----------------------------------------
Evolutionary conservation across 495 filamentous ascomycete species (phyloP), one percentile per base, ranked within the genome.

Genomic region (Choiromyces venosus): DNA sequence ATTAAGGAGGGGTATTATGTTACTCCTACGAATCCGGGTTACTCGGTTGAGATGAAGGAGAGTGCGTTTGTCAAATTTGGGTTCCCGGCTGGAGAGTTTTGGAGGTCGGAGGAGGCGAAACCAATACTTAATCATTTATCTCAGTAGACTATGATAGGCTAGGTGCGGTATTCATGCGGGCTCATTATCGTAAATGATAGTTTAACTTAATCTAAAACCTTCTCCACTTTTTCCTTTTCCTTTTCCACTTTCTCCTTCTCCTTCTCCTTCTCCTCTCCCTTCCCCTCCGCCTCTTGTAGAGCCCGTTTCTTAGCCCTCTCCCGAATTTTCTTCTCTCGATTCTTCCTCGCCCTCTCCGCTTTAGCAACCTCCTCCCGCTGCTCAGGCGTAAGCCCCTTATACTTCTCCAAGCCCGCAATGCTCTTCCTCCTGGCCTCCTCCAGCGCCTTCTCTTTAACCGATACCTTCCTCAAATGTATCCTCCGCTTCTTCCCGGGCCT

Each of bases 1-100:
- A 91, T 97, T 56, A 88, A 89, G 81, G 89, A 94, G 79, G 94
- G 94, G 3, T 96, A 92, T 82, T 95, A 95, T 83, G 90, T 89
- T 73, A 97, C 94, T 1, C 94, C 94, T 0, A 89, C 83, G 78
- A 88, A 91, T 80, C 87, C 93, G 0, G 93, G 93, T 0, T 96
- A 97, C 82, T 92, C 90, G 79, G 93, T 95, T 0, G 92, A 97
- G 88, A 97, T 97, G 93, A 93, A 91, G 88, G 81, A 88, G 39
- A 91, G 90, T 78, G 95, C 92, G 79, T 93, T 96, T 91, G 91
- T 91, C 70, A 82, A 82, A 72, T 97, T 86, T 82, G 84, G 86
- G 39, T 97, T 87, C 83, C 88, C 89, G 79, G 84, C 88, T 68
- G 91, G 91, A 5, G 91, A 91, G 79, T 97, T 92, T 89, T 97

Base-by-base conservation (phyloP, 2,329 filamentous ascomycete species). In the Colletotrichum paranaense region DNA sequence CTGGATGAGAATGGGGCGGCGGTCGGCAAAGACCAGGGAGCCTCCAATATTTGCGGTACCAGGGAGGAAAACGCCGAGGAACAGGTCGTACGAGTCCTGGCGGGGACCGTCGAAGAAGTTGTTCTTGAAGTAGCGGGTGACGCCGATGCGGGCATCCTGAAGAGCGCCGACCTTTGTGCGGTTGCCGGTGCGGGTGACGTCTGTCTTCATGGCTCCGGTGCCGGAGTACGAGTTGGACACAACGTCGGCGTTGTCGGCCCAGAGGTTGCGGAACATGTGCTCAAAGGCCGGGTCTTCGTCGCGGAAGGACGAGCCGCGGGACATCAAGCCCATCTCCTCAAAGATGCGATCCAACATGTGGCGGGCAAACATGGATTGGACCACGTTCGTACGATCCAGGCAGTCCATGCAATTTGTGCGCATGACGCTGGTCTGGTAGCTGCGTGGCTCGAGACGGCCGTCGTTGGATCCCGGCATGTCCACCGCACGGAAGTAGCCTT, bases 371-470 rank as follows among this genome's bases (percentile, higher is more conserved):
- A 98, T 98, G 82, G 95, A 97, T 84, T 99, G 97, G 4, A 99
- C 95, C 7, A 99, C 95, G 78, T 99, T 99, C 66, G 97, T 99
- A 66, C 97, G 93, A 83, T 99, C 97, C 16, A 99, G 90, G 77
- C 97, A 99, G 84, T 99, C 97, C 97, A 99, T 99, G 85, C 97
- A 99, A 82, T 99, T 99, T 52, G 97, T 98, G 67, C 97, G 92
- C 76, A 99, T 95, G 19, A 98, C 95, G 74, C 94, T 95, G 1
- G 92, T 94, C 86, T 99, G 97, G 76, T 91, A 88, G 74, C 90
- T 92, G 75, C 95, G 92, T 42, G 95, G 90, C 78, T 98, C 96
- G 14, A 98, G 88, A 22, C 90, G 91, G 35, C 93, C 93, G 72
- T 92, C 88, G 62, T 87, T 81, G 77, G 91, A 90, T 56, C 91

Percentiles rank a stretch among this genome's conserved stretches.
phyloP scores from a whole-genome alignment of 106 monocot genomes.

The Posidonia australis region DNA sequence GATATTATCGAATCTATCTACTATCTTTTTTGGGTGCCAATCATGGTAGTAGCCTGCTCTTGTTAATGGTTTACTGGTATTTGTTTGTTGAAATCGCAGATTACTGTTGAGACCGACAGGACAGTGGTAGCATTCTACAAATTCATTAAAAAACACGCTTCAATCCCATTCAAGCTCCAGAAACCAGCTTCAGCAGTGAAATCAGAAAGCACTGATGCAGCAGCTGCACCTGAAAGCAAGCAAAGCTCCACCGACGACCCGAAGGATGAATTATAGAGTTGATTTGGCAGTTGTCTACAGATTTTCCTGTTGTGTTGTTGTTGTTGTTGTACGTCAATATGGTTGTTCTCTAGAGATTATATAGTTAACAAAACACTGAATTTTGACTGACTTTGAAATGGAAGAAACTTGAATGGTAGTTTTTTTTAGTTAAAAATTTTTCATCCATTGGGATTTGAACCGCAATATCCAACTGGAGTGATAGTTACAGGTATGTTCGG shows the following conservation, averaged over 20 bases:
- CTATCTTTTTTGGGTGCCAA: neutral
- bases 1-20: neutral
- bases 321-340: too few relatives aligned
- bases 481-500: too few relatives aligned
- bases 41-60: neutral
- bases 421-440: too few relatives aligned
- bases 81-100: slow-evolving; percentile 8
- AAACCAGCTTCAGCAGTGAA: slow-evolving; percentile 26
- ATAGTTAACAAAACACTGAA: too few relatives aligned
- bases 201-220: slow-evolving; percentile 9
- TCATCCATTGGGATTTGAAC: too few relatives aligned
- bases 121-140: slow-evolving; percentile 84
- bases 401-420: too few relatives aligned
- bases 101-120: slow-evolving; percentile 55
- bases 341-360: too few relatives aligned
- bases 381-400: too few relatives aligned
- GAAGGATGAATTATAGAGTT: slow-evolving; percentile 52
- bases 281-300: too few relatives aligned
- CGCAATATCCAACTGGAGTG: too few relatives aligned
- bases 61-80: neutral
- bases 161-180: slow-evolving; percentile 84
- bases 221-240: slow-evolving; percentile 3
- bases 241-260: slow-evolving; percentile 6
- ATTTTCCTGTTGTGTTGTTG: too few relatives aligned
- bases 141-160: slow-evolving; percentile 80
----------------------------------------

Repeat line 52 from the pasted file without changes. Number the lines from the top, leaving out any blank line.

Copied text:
- bases 141-160: slow-evolving; percentile 80